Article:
Mark Cuban out of the running for Dodgers; Joe Torre and Magic Johnson among those still in

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UPDATE: The Steve Garvey-Orel Hershiser group was not selected to advance in the bidding process, reports Bill Shaikin of the Los Angeles Times.

As for the actual bid amounts, well, let’s just say that Frank McCourt is going to walk away from this process filthy, stinkin’ rich. Buster Olney of ESPN.com hears that bidding on the Dodgers is now north of $1.2 billion and counting. Meanwhile, CBS Sports’ Jon Heyman reports that McCourt already has one bid in the range of $1.5 billion and speculates that the bidding may jump to $2 billion before this is all over. Either way, the final price tag is expected to blow away the previous record of $845 million when the Ricketts family bought the Cubs from the Tribune Company in 2009.

10:44 PM, Friday: Well, we can cross two big names off the list. Bill Shaikin of the Los Angeles Times has learned that the groups led by Mark Cuban and former agent Dennis Gilbert didn’t make it to the second round of the bidding process. St. Louis Rams owner Stan Kroenke is still in.

Meanwhile, Tony Jackson of ESPNLosAngeles.com hears that Peter O’Malley’s group and the group led by Stanley Gold (who runs the investment firm for the family of the late Roy Disney) have also advanced. O’Malley has reportedly discussed joining forces with Gold’s group.

9:30 PM, Friday: We learned earlier this week that the Dodgers received more than 10 opening bids in advance of Monday’s deadline from those interested in buying the team from Frank McCourt. The opening bids aren’t binding and new bidders could still emerge in the days to come, but we have some early word on who made it through to the next round.

Bill Shaikin of the Los Angeles Times reports that at least eight groups have advanced, including the Magic Johnson/Stan Kasten group, the Joe Torre/Rick Caruso group and the group headed by hedge fund manager Steven Cohen. No word on any others, but it’s safe to say most of the big names are sticking around.

The Dodgers released a statement a little while ago confirming that “the round of preliminary bidding has been completed successfully.” However, they didn’t say who advanced or provide a timeline for the next step.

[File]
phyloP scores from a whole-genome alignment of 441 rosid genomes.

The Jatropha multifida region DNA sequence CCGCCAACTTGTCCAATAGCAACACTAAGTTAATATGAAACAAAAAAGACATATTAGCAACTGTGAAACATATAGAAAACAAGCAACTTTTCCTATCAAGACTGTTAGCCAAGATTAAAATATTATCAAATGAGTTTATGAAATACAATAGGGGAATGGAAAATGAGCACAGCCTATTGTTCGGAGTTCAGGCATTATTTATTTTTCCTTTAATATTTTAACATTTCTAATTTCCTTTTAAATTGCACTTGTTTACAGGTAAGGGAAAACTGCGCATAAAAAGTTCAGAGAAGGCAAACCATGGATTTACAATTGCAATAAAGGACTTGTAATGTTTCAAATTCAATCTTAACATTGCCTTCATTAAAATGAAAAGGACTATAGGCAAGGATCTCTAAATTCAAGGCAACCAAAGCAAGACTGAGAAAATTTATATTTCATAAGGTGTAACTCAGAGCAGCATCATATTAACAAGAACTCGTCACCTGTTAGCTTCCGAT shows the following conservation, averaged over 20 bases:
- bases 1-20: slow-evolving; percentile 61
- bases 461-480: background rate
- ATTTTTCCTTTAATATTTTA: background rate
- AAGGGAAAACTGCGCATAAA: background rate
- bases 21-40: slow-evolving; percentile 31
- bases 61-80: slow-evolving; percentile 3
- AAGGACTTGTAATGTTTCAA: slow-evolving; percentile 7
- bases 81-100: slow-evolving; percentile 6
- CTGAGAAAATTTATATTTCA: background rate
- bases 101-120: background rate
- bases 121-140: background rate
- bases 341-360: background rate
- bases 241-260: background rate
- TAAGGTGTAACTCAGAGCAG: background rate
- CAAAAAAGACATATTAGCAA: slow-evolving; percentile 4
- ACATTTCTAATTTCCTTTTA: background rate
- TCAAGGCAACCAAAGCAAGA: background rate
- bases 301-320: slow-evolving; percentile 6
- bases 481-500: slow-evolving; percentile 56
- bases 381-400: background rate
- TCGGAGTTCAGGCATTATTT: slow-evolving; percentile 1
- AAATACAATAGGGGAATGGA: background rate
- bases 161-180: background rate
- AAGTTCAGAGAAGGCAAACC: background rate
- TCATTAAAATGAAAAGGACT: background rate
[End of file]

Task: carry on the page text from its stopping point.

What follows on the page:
The embattled McCourt faces an April 30 deadline to sell the team and has agreed to identify the winning bidder by April 1. The sale is expected to fetch an MLB record price tag in excess of $1 billion.

Fried, Braves go to salary arbitration for 2nd straight year

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Brett Davis/USA TODAY Sports
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ST. PETERSBURG, Fla. — Pitcher Max Fried went to salary arbitration with the Atlanta Braves for the second straight year, asking for $15 million instead of the team’s $13.5 million offer.

The 29-year-old left-hander went 14-7 for the second straight season and lowered his ERA to 2.48 from 3.04 in 2021. Fried was a first-time All-Star last season, was second to Miami’s Sandy Alcantara in Cy Young Award voting and was third in the National League in ERA behind Alcantara and Julio Urias with the Los Angeles Dodgers.

Fried won a $6.85 million salary last year instead of the team’s $6.6 million proposal in arbitration. That was after he pitched six shutout innings in World Series Game 6 as the Braves won their first title since 1995.

Fried, who is eligible for free agency after the 2024 World Series, had his case heard Friday by a panel that’s expected to issue a decision Saturday.

Players have won two of three decisions so far: Pitcher Jesus Luzardo ($2.45 million) and AL batting champion Luis Arraez ($6.1 million) both beat the Miami Marlins. But Seattle defeated Diego Castillo ($2.95 million).

A decision is being held for Los Angeles Angels outfielder Hunter Renfroe, whose case was argued Monday. About 20 more cases are scheduled through Feb. 17.